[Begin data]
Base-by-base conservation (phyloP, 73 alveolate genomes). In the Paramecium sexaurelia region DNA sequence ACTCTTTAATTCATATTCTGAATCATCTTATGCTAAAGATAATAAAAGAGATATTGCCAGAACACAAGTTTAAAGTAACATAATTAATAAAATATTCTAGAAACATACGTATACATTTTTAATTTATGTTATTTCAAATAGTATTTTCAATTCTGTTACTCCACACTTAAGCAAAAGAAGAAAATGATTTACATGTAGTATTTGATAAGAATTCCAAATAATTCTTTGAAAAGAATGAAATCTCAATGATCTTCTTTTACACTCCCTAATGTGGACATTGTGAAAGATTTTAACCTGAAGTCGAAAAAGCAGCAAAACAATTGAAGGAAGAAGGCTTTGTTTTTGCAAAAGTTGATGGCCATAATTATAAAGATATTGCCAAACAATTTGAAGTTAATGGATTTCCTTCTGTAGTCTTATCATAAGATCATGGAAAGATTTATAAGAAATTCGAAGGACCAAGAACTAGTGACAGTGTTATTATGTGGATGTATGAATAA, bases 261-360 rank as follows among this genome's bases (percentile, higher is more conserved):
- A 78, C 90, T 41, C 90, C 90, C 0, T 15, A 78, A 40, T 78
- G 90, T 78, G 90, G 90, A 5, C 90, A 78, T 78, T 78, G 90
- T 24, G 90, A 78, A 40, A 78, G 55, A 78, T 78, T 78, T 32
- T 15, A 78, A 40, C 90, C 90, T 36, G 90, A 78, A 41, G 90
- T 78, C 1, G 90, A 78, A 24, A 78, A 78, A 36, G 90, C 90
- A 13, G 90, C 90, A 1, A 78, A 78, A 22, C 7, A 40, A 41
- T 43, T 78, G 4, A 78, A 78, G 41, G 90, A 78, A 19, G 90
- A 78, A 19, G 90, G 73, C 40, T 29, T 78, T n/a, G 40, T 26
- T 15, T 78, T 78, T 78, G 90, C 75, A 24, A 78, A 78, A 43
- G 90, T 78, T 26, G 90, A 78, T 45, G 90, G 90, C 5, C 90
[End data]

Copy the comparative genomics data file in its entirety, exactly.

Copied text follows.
Base-by-base conservation (phyloP, 73 alveolate genomes). In the Paramecium sexaurelia region DNA sequence ACTCTTTAATTCATATTCTGAATCATCTTATGCTAAAGATAATAAAAGAGATATTGCCAGAACACAAGTTTAAAGTAACATAATTAATAAAATATTCTAGAAACATACGTATACATTTTTAATTTATGTTATTTCAAATAGTATTTTCAATTCTGTTACTCCACACTTAAGCAAAAGAAGAAAATGATTTACATGTAGTATTTGATAAGAATTCCAAATAATTCTTTGAAAAGAATGAAATCTCAATGATCTTCTTTTACACTCCCTAATGTGGACATTGTGAAAGATTTTAACCTGAAGTCGAAAAAGCAGCAAAACAATTGAAGGAAGAAGGCTTTGTTTTTGCAAAAGTTGATGGCCATAATTATAAAGATATTGCCAAACAATTTGAAGTTAATGGATTTCCTTCTGTAGTCTTATCATAAGATCATGGAAAGATTTATAAGAAATTCGAAGGACCAAGAACTAGTGACAGTGTTATTATGTGGATGTATGAATAA, bases 261-360 rank as follows among this genome's bases (percentile, higher is more conserved):
- A 78, C 90, T 41, C 90, C 90, C 0, T 15, A 78, A 40, T 78
- G 90, T 78, G 90, G 90, A 5, C 90, A 78, T 78, T 78, G 90
- T 24, G 90, A 78, A 40, A 78, G 55, A 78, T 78, T 78, T 32
- T 15, A 78, A 40, C 90, C 90, T 36, G 90, A 78, A 41, G 90
- T 78, C 1, G 90, A 78, A 24, A 78, A 78, A 36, G 90, C 90
- A 13, G 90, C 90, A 1, A 78, A 78, A 22, C 7, A 40, A 41
- T 43, T 78, G 4, A 78, A 78, G 41, G 90, A 78, A 19, G 90
- A 78, A 19, G 90, G 73, C 40, T 29, T 78, T n/a, G 40, T 26
- T 15, T 78, T 78, T 78, G 90, C 75, A 24, A 78, A 78, A 43
- G 90, T 78, T 26, G 90, A 78, T 45, G 90, G 90, C 5, C 90